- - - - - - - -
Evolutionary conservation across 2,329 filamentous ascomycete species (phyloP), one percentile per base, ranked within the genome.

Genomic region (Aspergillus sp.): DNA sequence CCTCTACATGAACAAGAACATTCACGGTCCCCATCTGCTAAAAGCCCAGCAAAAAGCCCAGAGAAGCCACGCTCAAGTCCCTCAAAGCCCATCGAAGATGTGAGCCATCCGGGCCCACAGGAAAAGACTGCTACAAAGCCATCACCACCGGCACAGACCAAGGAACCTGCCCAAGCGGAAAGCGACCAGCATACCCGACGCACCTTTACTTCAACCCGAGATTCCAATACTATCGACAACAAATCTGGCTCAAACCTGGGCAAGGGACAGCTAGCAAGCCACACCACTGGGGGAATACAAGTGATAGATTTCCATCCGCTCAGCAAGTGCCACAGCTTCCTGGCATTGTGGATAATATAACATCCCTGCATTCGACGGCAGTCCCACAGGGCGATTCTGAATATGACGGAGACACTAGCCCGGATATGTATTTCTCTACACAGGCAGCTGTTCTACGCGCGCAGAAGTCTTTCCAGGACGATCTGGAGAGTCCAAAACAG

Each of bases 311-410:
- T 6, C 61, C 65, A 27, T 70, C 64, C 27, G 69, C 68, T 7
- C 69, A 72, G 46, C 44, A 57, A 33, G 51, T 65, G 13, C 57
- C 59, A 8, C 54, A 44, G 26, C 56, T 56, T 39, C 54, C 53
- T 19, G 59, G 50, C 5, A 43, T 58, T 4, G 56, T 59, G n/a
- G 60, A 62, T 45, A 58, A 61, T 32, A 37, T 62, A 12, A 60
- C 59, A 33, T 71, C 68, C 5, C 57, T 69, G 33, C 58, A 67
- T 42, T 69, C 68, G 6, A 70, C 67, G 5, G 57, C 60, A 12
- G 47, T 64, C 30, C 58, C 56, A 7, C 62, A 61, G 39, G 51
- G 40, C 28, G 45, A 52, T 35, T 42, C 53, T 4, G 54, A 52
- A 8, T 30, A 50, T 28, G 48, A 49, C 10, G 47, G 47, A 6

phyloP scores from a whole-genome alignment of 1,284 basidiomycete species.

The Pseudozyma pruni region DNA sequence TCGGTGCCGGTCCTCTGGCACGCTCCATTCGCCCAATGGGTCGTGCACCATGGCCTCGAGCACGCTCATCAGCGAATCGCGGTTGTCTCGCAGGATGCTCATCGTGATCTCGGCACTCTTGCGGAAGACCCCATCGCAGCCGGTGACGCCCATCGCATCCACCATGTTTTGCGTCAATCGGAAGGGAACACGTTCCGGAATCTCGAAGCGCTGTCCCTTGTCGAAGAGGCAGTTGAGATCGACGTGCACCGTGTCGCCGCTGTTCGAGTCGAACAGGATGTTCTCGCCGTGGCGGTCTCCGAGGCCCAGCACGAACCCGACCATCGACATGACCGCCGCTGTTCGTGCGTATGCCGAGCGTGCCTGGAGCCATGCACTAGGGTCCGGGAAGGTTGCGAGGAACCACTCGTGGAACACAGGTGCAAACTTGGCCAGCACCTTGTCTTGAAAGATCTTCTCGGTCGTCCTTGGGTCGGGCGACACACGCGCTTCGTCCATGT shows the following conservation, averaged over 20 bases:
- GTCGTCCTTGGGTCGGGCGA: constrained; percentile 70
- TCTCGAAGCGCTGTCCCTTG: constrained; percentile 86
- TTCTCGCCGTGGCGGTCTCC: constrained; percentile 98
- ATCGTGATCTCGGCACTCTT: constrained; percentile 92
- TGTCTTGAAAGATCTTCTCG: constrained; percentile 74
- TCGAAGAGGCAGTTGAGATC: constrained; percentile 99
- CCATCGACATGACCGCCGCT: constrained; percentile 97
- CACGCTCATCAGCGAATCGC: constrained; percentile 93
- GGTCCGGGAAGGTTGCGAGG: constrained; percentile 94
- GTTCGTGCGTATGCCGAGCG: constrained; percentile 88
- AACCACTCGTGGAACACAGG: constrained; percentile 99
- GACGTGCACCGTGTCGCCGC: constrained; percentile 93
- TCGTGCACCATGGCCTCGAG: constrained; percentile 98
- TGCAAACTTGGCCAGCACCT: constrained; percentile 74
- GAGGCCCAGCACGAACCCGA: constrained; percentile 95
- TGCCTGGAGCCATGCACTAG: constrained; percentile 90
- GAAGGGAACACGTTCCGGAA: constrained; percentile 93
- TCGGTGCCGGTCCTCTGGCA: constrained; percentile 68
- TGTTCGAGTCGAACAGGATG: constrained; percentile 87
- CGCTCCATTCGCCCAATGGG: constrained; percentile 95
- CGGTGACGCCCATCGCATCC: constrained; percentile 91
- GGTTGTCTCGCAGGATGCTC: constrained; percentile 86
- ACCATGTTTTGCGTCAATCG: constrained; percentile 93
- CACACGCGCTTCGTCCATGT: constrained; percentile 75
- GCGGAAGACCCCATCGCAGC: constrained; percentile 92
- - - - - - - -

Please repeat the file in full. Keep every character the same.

Evolutionary conservation across 2,329 filamentous ascomycete species (phyloP), one percentile per base, ranked within the genome.

Genomic region (Aspergillus sp.): DNA sequence CCTCTACATGAACAAGAACATTCACGGTCCCCATCTGCTAAAAGCCCAGCAAAAAGCCCAGAGAAGCCACGCTCAAGTCCCTCAAAGCCCATCGAAGATGTGAGCCATCCGGGCCCACAGGAAAAGACTGCTACAAAGCCATCACCACCGGCACAGACCAAGGAACCTGCCCAAGCGGAAAGCGACCAGCATACCCGACGCACCTTTACTTCAACCCGAGATTCCAATACTATCGACAACAAATCTGGCTCAAACCTGGGCAAGGGACAGCTAGCAAGCCACACCACTGGGGGAATACAAGTGATAGATTTCCATCCGCTCAGCAAGTGCCACAGCTTCCTGGCATTGTGGATAATATAACATCCCTGCATTCGACGGCAGTCCCACAGGGCGATTCTGAATATGACGGAGACACTAGCCCGGATATGTATTTCTCTACACAGGCAGCTGTTCTACGCGCGCAGAAGTCTTTCCAGGACGATCTGGAGAGTCCAAAACAG

Each of bases 311-410:
- T 6, C 61, C 65, A 27, T 70, C 64, C 27, G 69, C 68, T 7
- C 69, A 72, G 46, C 44, A 57, A 33, G 51, T 65, G 13, C 57
- C 59, A 8, C 54, A 44, G 26, C 56, T 56, T 39, C 54, C 53
- T 19, G 59, G 50, C 5, A 43, T 58, T 4, G 56, T 59, G n/a
- G 60, A 62, T 45, A 58, A 61, T 32, A 37, T 62, A 12, A 60
- C 59, A 33, T 71, C 68, C 5, C 57, T 69, G 33, C 58, A 67
- T 42, T 69, C 68, G 6, A 70, C 67, G 5, G 57, C 60, A 12
- G 47, T 64, C 30, C 58, C 56, A 7, C 62, A 61, G 39, G 51
- G 40, C 28, G 45, A 52, T 35, T 42, C 53, T 4, G 54, A 52
- A 8, T 30, A 50, T 28, G 48, A 49, C 10, G 47, G 47, A 6

phyloP scores from a whole-genome alignment of 1,284 basidiomycete species.

The Pseudozyma pruni region DNA sequence TCGGTGCCGGTCCTCTGGCACGCTCCATTCGCCCAATGGGTCGTGCACCATGGCCTCGAGCACGCTCATCAGCGAATCGCGGTTGTCTCGCAGGATGCTCATCGTGATCTCGGCACTCTTGCGGAAGACCCCATCGCAGCCGGTGACGCCCATCGCATCCACCATGTTTTGCGTCAATCGGAAGGGAACACGTTCCGGAATCTCGAAGCGCTGTCCCTTGTCGAAGAGGCAGTTGAGATCGACGTGCACCGTGTCGCCGCTGTTCGAGTCGAACAGGATGTTCTCGCCGTGGCGGTCTCCGAGGCCCAGCACGAACCCGACCATCGACATGACCGCCGCTGTTCGTGCGTATGCCGAGCGTGCCTGGAGCCATGCACTAGGGTCCGGGAAGGTTGCGAGGAACCACTCGTGGAACACAGGTGCAAACTTGGCCAGCACCTTGTCTTGAAAGATCTTCTCGGTCGTCCTTGGGTCGGGCGACACACGCGCTTCGTCCATGT shows the following conservation, averaged over 20 bases:
- GTCGTCCTTGGGTCGGGCGA: constrained; percentile 70
- TCTCGAAGCGCTGTCCCTTG: constrained; percentile 86
- TTCTCGCCGTGGCGGTCTCC: constrained; percentile 98
- ATCGTGATCTCGGCACTCTT: constrained; percentile 92
- TGTCTTGAAAGATCTTCTCG: constrained; percentile 74
- TCGAAGAGGCAGTTGAGATC: constrained; percentile 99
- CCATCGACATGACCGCCGCT: constrained; percentile 97
- CACGCTCATCAGCGAATCGC: constrained; percentile 93
- GGTCCGGGAAGGTTGCGAGG: constrained; percentile 94
- GTTCGTGCGTATGCCGAGCG: constrained; percentile 88
- AACCACTCGTGGAACACAGG: constrained; percentile 99
- GACGTGCACCGTGTCGCCGC: constrained; percentile 93
- TCGTGCACCATGGCCTCGAG: constrained; percentile 98
- TGCAAACTTGGCCAGCACCT: constrained; percentile 74
- GAGGCCCAGCACGAACCCGA: constrained; percentile 95
- TGCCTGGAGCCATGCACTAG: constrained; percentile 90
- GAAGGGAACACGTTCCGGAA: constrained; percentile 93
- TCGGTGCCGGTCCTCTGGCA: constrained; percentile 68
- TGTTCGAGTCGAACAGGATG: constrained; percentile 87
- CGCTCCATTCGCCCAATGGG: constrained; percentile 95
- CGGTGACGCCCATCGCATCC: constrained; percentile 91
- GGTTGTCTCGCAGGATGCTC: constrained; percentile 86
- ACCATGTTTTGCGTCAATCG: constrained; percentile 93
- CACACGCGCTTCGTCCATGT: constrained; percentile 75
- GCGGAAGACCCCATCGCAGC: constrained; percentile 92